“F*** You, Woman!”

Today J’s caretaker was due at our house at noon. This morning, I left J her usual Post-it on the frig, reminding her of E’s arrival. I also put the appointment on the kitchen calendar and left for work as usual, confident that all was well. 

At 12:07, I got a text from E: “I’ve been knocking and ringing since noon. Door’s locked, The dog’s inside barking (not in crate) but no sign of J. Any idea where she might be?” 

 I called E and learned she had gotten J on the phone, who had told her she was at her program at the Alzheimer’s Association. The problem with that: the program is on Mondays and Wednesday. Today is Tuesday. 

I then went through a series of calls to J, E and the Alzheimer’s Association. I was afraid E would go downtown to get J at the same time J would take the train home and they would miss one another. At one point, I got J on the phone. There was a lot of ambient noise. I asked her where she was. She said, “Yes.” I said, “Are you at the train station?”  She said, “F*** you, woman!” and hung up. The next time I called, I identified myself. No profanity and no hang up.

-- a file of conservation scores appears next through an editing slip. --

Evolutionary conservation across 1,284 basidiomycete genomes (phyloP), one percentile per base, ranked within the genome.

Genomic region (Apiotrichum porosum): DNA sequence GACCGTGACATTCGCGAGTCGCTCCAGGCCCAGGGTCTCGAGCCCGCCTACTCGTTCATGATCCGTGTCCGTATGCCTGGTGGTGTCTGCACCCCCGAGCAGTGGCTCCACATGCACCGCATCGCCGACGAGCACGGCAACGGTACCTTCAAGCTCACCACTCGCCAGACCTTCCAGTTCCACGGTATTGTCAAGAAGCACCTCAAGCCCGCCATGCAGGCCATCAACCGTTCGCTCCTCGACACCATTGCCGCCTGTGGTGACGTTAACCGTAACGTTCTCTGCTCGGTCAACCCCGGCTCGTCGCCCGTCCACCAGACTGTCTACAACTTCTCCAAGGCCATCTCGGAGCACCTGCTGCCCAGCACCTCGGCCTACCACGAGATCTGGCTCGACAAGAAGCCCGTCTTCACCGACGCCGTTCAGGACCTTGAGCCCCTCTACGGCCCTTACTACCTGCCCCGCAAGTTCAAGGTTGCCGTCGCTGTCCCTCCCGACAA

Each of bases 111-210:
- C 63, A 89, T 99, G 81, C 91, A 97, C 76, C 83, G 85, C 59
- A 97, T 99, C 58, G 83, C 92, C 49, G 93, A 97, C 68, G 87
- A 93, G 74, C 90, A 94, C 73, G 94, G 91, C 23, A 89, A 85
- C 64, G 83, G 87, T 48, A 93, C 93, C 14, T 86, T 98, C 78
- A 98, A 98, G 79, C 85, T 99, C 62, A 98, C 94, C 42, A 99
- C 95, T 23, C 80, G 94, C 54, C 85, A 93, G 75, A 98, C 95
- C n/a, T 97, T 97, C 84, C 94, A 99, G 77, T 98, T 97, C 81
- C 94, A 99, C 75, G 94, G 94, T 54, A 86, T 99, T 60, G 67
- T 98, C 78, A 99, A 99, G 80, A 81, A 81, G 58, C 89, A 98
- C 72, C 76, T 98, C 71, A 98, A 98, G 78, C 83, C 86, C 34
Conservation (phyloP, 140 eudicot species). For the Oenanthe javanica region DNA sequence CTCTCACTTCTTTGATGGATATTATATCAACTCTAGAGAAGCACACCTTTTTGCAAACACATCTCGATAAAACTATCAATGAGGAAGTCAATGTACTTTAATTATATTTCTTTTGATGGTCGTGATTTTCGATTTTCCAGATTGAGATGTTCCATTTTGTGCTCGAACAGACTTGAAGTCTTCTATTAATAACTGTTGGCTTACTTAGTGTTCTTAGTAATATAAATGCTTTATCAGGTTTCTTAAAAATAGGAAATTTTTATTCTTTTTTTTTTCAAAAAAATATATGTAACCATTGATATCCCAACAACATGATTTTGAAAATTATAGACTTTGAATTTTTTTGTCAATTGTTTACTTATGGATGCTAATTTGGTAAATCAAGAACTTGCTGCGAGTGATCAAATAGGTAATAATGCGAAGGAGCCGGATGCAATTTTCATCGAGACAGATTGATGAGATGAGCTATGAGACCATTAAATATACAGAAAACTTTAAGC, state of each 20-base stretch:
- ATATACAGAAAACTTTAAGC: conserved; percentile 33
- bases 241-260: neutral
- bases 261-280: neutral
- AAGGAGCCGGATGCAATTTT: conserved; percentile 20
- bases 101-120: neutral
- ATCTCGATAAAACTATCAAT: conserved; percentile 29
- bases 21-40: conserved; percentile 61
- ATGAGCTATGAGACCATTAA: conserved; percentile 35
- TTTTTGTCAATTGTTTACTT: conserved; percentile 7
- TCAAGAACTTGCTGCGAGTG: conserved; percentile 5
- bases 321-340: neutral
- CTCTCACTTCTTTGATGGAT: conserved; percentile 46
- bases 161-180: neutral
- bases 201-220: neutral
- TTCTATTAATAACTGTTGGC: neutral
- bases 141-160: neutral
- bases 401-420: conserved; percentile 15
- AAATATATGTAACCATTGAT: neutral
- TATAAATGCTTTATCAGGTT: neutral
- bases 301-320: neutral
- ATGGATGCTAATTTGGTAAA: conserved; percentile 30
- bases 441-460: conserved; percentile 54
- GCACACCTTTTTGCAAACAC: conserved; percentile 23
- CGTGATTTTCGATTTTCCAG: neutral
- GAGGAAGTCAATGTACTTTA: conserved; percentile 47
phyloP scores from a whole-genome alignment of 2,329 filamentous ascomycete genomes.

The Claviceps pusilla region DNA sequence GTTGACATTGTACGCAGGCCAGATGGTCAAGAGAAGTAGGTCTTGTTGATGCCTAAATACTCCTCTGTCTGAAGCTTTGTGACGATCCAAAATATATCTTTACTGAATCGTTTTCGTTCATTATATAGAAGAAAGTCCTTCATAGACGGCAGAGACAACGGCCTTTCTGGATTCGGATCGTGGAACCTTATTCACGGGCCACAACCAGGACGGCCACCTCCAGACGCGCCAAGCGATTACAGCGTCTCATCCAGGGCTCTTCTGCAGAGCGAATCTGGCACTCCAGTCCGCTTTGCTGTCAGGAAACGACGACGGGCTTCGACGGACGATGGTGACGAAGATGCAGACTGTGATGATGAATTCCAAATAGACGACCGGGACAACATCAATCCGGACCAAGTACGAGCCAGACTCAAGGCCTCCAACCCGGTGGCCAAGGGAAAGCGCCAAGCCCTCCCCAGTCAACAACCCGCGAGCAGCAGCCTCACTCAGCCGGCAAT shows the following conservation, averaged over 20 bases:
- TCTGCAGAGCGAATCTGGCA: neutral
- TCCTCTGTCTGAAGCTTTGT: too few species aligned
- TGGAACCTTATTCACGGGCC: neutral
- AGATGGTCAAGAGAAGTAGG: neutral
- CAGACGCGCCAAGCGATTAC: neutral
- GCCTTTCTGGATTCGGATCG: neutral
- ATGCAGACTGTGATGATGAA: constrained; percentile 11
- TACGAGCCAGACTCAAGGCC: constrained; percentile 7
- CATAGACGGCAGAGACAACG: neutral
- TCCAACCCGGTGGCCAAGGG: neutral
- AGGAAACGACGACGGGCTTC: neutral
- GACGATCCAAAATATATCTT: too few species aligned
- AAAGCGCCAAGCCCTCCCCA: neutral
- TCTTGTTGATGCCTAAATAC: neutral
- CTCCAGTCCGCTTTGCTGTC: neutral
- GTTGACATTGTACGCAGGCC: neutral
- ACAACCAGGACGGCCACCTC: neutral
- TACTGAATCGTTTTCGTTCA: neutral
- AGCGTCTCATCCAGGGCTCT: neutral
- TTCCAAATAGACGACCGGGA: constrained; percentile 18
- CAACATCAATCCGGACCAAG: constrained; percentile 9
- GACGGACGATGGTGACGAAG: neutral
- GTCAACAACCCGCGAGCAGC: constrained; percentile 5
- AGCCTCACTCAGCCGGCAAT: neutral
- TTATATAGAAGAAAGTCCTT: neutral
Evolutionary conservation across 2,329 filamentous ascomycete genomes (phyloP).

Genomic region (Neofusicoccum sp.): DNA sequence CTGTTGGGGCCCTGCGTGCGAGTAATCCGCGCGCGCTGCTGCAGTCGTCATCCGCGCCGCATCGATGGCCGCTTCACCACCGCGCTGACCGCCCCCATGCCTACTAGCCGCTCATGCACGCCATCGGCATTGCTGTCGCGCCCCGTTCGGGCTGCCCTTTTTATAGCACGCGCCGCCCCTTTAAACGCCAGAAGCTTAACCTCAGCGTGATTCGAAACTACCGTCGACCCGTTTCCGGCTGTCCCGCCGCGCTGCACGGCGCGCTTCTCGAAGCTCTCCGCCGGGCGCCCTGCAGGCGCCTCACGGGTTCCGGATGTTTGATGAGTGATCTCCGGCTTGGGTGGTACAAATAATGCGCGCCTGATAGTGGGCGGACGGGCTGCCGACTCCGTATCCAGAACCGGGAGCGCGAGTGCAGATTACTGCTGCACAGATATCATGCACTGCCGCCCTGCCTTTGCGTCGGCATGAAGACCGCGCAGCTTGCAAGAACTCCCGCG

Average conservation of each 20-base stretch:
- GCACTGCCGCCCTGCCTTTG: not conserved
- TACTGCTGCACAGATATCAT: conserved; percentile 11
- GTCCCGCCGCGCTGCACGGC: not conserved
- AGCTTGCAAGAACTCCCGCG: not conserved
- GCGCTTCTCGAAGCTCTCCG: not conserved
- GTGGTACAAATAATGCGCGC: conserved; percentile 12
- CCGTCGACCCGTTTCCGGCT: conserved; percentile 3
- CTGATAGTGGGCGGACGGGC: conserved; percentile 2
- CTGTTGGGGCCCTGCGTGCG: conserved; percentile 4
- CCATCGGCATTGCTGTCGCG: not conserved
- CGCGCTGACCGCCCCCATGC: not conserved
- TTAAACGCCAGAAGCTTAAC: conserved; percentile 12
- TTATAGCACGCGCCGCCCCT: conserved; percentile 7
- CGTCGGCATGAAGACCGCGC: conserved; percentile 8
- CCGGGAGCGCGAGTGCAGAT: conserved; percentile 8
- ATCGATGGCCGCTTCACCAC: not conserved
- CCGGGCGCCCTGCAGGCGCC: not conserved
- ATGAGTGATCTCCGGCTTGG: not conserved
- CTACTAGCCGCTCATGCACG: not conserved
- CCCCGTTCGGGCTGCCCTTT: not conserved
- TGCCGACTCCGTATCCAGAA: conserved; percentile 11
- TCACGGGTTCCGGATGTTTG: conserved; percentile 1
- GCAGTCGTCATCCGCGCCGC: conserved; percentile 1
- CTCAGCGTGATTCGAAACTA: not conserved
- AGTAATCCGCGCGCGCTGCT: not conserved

E got to the Alzheimer’s Association and J was not there and had not been there.  One of the lovely employees drove E the six blocks to the train station, where E found J. Crisis averted. 

The rest of the afternoon went smoothly enough that I didn’t cancel my plans to meet a friend for happy hour. I was even able to chuckle at J’s “F*** you, woman!”  At around 6:15 pm, E called me to say J was back at the Alzheimer’s Association. This meant she took a commuter train from our house to downtown alone. Fortunately, there was an evening meeting at the Alzheimer’s Association, so the building was still open. Off I went to pick up J again. 

J could not explain why she had twice gone to the Alzheimer’s Association today. Not that I quizzed her. I have long known that just frustrates me and upsets her. I did express that J may need more help than she has been willing to accept to this point. Her response: “It’s been a good long run.”  

We have gotten through six years after J’s diagnosis with a two-day-a-week program at the Alzheimer’s Association, a Thursday night dinner group and a few hourly caretakers. J is still home. All in all, a very good run. And the fact that J knows that shows she still has moments of dazzling lucidity. 

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